Bicyclists should wait at red lights just like everyone else, for example. It doesn't mean "stop, look, then proceed if you don't see a car crossing". It means you wait until it turns green.
Why? You make an assertion without providing a reason. Starting at the same time as cars exposes bicyclists to the risk of both right hooks and left hooks. Fully stoppimg also means that the bike is longer on the crossroads. If the crossing road is obviously clear of traffic, it can be safer to run the light. At least thats what a study conducted in Paris concluded. As a result, bicyclists are now explicitly allowed to run red lights at a few marked crossings.
I do have some apps crash, but that's the app developer's problem. Not much the OS vendor can do about that.
I've written a somewhat popular Android app and most of its crashes are either the fault of the runtime or of vendor specific customizations.
The Developer Console provides excellent reporting on both uncaught Java exceptions and crashes in native code. Most often, the Dalvik VM crashes during garbage collection. The Dalvik class loader is also flaky and has issues with multithreading that only got worked around in newer versions. I've also seen the libchromium crash inside my app from adverts delivered by Googles Admob service, which is somewhat scary from a security perspective.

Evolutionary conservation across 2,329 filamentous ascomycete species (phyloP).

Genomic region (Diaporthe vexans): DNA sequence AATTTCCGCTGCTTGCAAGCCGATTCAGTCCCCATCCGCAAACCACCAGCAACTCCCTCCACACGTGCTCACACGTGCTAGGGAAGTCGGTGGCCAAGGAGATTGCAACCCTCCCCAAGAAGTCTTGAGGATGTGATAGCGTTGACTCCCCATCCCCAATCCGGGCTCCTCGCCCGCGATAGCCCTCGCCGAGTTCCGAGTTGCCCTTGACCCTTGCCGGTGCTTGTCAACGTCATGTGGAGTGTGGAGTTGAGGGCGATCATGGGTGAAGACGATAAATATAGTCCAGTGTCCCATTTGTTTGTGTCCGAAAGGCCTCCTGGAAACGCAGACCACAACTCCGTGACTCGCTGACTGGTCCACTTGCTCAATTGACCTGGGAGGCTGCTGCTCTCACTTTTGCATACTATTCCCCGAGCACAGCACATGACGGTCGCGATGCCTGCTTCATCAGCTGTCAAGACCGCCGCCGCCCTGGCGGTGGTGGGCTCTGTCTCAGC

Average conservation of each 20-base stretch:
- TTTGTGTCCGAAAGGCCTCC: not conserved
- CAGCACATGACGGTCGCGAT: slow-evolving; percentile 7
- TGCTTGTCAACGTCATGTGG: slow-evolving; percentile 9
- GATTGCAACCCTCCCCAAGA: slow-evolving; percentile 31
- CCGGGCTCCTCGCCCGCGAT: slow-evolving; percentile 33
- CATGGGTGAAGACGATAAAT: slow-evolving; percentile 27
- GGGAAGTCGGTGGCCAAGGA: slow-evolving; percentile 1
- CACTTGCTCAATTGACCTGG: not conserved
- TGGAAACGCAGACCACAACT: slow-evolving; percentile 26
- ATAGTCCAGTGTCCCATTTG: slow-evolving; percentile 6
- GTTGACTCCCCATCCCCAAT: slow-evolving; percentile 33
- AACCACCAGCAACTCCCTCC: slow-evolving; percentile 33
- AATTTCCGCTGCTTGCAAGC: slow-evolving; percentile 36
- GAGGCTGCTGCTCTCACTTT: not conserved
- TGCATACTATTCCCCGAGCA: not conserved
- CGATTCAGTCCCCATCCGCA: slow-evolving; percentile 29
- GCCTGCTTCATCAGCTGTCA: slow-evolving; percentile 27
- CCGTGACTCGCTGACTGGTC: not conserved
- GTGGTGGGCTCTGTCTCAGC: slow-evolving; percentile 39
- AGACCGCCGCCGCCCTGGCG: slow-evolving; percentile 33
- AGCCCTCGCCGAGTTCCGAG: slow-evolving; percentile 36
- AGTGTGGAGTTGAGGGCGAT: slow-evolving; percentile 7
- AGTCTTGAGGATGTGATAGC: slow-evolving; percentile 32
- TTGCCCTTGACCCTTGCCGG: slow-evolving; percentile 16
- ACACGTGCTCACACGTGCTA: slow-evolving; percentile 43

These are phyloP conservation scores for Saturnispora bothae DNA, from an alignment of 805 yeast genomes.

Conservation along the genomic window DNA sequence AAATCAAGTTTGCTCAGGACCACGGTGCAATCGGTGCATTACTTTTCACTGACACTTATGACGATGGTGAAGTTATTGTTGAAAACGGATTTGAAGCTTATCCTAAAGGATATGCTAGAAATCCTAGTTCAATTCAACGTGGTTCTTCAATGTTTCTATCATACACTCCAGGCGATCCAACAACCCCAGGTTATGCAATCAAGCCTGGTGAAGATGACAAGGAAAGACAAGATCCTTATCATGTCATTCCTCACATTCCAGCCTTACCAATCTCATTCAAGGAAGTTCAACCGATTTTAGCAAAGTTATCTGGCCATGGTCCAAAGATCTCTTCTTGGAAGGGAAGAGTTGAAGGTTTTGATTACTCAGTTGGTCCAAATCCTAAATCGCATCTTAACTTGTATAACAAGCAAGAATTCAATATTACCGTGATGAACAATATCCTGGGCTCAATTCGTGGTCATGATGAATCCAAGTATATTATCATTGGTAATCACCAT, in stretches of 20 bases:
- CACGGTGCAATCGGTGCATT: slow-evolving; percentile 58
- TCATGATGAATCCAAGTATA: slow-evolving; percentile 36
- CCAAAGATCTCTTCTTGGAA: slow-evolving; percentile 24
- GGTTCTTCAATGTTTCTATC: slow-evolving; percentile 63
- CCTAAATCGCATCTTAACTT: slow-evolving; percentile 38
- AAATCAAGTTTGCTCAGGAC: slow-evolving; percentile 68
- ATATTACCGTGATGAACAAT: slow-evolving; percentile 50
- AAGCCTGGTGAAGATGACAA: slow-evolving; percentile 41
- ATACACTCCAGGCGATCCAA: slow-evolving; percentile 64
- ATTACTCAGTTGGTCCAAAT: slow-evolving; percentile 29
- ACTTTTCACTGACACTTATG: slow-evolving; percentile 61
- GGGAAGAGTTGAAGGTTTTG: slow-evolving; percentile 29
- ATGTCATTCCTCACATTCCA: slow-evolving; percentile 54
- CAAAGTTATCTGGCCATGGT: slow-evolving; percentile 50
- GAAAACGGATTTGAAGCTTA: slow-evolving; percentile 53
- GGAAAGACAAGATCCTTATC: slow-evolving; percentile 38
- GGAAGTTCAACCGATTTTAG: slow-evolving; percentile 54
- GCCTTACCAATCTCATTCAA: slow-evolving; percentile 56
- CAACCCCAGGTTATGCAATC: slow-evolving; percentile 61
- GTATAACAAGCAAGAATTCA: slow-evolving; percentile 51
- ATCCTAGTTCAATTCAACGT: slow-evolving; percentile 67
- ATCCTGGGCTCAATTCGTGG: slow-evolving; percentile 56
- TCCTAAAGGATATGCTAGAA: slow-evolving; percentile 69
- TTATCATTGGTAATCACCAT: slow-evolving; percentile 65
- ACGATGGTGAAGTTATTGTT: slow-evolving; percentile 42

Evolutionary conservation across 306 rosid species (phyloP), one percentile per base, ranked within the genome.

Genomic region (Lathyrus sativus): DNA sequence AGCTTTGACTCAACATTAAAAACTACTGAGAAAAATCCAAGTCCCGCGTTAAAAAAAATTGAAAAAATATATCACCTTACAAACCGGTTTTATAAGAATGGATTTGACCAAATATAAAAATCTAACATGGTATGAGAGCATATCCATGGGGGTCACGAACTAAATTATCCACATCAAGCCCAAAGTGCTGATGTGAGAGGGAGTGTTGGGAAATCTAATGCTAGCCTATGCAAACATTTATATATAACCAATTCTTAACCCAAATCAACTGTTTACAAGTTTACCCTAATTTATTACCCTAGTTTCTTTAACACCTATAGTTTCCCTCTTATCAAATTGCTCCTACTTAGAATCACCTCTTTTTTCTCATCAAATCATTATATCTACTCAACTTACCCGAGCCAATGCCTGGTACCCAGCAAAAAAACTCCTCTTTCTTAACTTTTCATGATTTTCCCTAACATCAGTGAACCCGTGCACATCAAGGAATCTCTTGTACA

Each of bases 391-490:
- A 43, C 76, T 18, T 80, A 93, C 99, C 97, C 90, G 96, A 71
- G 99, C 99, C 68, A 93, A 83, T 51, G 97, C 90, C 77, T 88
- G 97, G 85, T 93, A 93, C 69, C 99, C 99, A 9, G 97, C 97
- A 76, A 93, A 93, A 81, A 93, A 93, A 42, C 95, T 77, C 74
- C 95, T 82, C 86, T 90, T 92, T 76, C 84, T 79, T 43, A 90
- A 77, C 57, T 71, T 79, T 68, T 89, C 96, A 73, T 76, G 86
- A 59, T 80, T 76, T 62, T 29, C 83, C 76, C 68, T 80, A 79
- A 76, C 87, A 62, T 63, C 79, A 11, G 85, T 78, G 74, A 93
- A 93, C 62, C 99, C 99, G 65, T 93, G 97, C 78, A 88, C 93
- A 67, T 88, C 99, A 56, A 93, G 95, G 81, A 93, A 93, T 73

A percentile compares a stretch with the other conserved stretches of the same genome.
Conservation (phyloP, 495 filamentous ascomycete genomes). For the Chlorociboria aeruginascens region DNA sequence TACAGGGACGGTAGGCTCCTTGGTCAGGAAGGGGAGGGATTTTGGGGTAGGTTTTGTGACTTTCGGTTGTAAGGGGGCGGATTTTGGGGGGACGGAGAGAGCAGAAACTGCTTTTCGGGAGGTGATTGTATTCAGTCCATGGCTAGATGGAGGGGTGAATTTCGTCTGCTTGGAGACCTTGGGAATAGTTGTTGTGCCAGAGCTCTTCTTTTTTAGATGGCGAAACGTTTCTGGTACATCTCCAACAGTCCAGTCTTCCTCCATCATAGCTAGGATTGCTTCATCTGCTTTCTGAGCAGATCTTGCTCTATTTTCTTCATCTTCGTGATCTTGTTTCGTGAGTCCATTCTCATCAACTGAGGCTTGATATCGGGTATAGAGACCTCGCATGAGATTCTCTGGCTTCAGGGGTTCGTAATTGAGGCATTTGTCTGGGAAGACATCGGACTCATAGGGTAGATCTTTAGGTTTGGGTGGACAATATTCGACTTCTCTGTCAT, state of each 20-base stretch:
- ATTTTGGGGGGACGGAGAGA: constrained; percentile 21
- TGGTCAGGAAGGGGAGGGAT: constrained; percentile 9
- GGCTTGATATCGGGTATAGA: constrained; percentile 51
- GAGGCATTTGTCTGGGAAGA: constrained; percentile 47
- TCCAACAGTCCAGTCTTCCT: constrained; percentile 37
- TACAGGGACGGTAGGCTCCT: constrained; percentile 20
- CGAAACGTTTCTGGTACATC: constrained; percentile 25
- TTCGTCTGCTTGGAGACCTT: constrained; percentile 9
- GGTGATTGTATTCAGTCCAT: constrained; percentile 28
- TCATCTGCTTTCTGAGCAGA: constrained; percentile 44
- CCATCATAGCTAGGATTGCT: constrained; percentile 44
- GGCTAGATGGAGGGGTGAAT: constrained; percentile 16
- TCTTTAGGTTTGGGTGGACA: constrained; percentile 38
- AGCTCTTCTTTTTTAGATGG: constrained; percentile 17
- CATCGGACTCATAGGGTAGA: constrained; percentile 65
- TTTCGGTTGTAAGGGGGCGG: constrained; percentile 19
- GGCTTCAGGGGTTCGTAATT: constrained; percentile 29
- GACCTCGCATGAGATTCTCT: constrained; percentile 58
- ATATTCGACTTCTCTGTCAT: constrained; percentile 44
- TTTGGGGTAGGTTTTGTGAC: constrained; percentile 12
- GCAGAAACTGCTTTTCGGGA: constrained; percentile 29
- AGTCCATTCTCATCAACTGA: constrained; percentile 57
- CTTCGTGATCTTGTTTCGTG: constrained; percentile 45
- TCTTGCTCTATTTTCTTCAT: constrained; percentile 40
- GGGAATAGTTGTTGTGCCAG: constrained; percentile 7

Another issue is that apps using Googles compatibility library now crash on HTC devices running Android 4.1 as soon as the user presses the menu key. HTC is no longer providing updates and Google simply states that it's not their fault and therefore not their problem. Now thousands of app developers have to independently find out about the issue and work around it.
So when an app crashes, there's a good chance that it's not the fault of the app developer. On a brighter note, the ART VM used in Android 5 and newer seem to be rock solid.
Every nonzero finite dimensional inner product space has an orthonormal basis. It makes sense, when you don't think about it.